Entry #397, January 25, 2011
When we think of disorganization amongst children and teens, we think it is due to a lack of focus, or just plain laziness. What about children with ADHD (Attention Deficit Hyperactivity Disorder)? ADHD is a problem with inattentiveness, over-activity, impulsivity,or a combination. Children and teens who have been diagnosed with ADHD will have difficulty organizing themselves, and therefore it will make their environment frustrating and uncomfortable to live in.
Today, I found an article from Family Education – What parents can do to get their children organized. A very interesting article, and one that will help many parents help their children get organized in the home and for school.
by Sandra F. Rief, M.A.
Disorganization and lack of time awareness are common characteristics of ADHD. A child or teen with ADHD is likely weak in these skills and will need your help, support, and “coaching” in order to be successful in school. Try not to be critical; instead, keep in mind that this is part of the disorder.
Tips to help your child with organization:
- Provide your child with a backpack and notebook/binder according to teacher’s specifications.
- Provide all necessary supplies for school and homework.
- Label your child’s materials and possessions with her name.
- With your child, choose a place in the home that has adequate lighting, is comfortable for working, and is as free from distractions as possible.
- With your child, carefully examine his work space. Make sure your child has a large, working surface (desktop) free from clutter. If your child has a computer, don’t place it on his desk, which cuts down considerably on his working surface area. Instead, place the computer on a separate desk or table.
- Have your child clear out desk drawers and shelves of work, projects, and papers that were from different school years. Together, decide on what you would like to keep and store out of the way (in colored boxes, or zipper portfolios) in order to make room for current papers and projects.
- Provide a file with color-coded folders in which your child can keep papers stored categorically.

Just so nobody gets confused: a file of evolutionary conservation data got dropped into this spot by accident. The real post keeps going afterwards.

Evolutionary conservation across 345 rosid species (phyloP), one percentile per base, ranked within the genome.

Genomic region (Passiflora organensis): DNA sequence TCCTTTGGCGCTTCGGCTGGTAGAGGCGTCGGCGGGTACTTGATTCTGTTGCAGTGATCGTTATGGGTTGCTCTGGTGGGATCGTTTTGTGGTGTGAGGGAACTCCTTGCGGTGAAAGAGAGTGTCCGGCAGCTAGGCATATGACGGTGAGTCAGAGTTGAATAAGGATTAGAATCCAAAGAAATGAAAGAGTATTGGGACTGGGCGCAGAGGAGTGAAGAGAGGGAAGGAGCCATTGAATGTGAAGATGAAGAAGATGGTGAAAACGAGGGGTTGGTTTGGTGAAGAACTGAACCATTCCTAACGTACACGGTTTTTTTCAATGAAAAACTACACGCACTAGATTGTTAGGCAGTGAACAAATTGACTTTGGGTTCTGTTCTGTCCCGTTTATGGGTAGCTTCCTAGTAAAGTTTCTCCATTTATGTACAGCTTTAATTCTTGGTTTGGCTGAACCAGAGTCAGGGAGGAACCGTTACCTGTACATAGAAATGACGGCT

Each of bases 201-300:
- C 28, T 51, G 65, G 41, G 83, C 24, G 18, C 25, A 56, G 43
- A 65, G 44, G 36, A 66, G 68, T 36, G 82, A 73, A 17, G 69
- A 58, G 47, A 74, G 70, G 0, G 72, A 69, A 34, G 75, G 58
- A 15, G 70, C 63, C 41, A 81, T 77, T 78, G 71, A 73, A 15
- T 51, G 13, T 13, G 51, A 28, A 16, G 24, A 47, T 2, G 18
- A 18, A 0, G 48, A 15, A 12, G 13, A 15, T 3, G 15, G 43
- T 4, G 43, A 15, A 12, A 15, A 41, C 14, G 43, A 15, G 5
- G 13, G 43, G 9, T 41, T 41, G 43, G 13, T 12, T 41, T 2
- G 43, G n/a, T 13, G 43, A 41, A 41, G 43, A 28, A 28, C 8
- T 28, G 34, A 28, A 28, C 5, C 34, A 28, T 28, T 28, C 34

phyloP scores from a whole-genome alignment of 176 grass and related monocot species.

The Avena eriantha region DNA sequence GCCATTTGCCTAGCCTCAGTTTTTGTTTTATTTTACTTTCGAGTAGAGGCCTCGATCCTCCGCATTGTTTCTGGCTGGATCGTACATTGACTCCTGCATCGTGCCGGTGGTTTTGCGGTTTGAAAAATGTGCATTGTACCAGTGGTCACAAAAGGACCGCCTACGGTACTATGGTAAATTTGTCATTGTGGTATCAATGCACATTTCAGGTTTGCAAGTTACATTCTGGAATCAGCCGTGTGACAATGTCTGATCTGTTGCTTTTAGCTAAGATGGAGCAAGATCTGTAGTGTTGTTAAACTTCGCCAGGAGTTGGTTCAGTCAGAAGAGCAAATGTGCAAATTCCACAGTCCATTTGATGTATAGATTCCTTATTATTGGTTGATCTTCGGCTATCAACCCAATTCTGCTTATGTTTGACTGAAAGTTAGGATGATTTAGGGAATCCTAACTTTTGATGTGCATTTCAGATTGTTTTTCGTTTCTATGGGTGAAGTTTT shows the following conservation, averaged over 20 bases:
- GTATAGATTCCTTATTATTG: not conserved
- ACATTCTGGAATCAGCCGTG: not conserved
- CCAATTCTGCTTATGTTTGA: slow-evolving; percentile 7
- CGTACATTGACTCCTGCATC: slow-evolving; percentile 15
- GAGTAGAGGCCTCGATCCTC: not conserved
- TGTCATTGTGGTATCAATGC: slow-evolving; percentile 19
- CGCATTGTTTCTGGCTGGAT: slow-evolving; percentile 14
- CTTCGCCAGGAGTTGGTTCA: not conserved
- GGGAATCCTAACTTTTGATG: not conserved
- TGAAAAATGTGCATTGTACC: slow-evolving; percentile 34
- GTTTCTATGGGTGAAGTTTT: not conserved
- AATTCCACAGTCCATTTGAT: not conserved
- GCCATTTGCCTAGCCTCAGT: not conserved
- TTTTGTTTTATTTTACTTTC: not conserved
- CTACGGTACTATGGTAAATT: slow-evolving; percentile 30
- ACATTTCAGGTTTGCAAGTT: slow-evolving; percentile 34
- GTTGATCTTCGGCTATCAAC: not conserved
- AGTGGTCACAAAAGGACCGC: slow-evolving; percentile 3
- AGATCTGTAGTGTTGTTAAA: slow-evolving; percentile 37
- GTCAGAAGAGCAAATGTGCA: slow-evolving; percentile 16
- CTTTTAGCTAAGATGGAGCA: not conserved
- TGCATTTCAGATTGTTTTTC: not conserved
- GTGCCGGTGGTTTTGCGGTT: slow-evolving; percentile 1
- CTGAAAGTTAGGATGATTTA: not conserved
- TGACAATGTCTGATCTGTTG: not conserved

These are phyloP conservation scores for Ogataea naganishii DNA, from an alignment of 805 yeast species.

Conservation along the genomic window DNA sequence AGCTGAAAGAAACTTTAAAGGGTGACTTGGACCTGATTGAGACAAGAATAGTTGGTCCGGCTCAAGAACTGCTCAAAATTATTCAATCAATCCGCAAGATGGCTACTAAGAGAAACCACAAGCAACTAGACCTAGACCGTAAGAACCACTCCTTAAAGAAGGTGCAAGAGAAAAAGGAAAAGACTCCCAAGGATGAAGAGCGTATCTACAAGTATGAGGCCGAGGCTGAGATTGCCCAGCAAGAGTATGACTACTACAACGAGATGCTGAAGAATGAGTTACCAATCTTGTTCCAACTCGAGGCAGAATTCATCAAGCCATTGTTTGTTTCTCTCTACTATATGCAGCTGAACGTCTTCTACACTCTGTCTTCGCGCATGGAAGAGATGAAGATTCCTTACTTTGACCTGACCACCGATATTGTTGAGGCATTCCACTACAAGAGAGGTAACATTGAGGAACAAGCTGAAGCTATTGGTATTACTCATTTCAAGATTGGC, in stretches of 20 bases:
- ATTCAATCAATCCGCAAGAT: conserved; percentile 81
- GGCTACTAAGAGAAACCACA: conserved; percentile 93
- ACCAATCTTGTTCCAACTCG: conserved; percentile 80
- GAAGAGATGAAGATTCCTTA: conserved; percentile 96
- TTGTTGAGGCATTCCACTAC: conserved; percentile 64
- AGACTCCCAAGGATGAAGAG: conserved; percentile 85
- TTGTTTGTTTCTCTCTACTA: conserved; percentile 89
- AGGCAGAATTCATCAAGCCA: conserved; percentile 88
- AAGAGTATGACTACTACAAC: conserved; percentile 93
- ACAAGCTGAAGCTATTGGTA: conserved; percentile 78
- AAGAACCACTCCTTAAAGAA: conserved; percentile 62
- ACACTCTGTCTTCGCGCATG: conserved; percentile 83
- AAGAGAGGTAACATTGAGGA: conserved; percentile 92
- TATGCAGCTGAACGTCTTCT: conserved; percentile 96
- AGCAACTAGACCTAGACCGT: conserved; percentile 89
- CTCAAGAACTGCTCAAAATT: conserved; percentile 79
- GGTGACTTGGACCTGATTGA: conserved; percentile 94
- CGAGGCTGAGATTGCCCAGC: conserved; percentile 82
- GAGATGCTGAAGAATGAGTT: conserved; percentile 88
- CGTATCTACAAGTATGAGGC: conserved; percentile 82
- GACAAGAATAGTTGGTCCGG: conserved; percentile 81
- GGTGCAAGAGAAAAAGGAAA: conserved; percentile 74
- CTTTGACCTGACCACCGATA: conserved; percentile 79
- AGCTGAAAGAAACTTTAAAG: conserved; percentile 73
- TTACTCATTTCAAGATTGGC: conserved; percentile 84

- Keep trays and bins for storing supplies/materials in order to remove some of the clutter from the desktop.
- Keep a three-hole punch and electric pencil sharpener easily accessible.
- Besides a master calendar (in kitchen), provide your child with a desk calendar that serves as an overview of important dates, activities, and events.
- Assist your child with cleaning and organizing by getting her started.
- Provide your child with a cork board and pins to hang up important papers.
- Hang dry erase boards and markers in the kitchen and your child’s room for important notes and messages.
- Make the time to help your child clean and organize his backpack, notebook, desk, and room.
- Provide the necessary supplies to help your child be organized at school. (You will likely have to replace and replenish supplies often.) Have her take inventory of what needs replacement, or ask the teacher.
- Provide the necessary storage space (shelves, closet space, bins, trays, and drawers) for organizing your child’s room efficiently.
- Besides supplies/materials in the room (e.g., on the desk) maintain a homework supply kit.
- Encourage and help your child get in the habit of putting all books, notebooks, signed notes, and other necessary materials inside the backpack before bedtime. Place them in the same spot every night